BARRY GIBB: Fifteen months after we broke up, Robin dropped into my place in Kensington. It was a cold, wet day and this song was born. We finished it with Mo, and the Bee Gees were reborn.


ROBIN GIBB: Personalities are examined in this tune, but female or male aren’t even mentioned. It has universal connotations and it clicks with everyone. Before we cut the song we knew we could fuse some of our own personalities into the track. Love is the anchor, it’s a foundation.


ROBIN GIBB: The idea for the song came when I was sitting on a plane over Germany, and I heard a melody in the droning of the engine. As soon as I got on the ground that night I completed the song with Barry and Maurice. To me, that was a very spiritual song, about faith and survival in life. It wasn’t a love song, it was one of the first songs we wrote about struggling to survive emotionally alone in the world.
You can read an interpretation of this song at Pat Wong’s site.


MAURICE GIBB: Would you believe originally written for ABBA (Sweden’s famous group) on the steps of the Chateau d’Herouville Studios in France.

I’M WEEPING (1970)

ROBIN GIBB: This is a song of mine I wrote on holiday in Madeira and as normal in my songs (I stick to a rule book!) I don’t mention the title I was thinking about my past.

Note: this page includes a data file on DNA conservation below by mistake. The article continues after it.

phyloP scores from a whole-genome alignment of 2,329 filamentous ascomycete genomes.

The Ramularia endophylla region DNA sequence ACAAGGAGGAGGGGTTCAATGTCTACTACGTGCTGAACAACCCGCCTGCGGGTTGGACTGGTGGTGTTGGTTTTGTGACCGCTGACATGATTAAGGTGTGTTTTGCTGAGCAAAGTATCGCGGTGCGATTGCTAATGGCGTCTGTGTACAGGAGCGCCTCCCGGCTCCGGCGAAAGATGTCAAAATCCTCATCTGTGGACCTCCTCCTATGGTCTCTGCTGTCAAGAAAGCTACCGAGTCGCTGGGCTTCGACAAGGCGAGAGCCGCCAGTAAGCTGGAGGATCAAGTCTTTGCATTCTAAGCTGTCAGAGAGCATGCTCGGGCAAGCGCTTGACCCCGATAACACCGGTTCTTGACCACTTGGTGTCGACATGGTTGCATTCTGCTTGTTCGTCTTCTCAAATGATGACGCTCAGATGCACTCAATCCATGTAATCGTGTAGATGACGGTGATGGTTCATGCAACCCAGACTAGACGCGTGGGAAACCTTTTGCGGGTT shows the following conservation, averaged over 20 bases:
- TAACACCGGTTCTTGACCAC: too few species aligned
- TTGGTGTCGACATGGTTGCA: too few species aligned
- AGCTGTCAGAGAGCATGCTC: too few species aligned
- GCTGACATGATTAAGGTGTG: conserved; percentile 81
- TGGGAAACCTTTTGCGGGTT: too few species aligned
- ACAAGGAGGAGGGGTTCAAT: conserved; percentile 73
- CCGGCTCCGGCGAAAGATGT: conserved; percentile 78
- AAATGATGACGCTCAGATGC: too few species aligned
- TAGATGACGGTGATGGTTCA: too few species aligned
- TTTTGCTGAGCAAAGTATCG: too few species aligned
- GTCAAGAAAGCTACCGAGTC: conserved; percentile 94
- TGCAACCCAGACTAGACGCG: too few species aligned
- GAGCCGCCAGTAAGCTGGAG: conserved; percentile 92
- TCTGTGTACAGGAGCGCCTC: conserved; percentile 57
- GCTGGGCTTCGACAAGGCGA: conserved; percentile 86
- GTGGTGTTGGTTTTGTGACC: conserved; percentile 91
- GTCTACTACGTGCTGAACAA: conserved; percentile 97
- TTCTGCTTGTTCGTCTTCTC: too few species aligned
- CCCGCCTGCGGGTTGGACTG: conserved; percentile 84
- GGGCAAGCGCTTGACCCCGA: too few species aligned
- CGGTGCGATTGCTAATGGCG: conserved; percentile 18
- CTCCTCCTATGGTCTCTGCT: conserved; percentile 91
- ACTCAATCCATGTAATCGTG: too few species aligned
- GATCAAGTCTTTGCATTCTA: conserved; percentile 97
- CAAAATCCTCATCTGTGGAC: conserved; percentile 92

BARRY GIBB: It’s about making your mark in life and doing something meaningful.

I.O.I.O. (1969)

MAURICE GIBB: Barry’s African jaunt brought this song about; we finished it together in a small studio off Marble Arch in London. Fun times


BARRY GIBB: An irresistible force meeting an immovable object. That is life, isn’t it? That is really a way of saying that life just never really is a good, clear, luck-filled path. There’s an obstacle at every turn. It’s a like a fantastic video game. And there’s always going to be an immovable object.


BARRY GIBB: It’s about a person who is about to die. He’s going to his death because he has committed a murder.
ROBIN GIBB: He is talking to a preacher and he wants to get a message to his girlfriend or wife that he is sorry and wants to apologise. He’s killed a man who’s been carrying on with his wife, and he wants to get a message to her before he dies.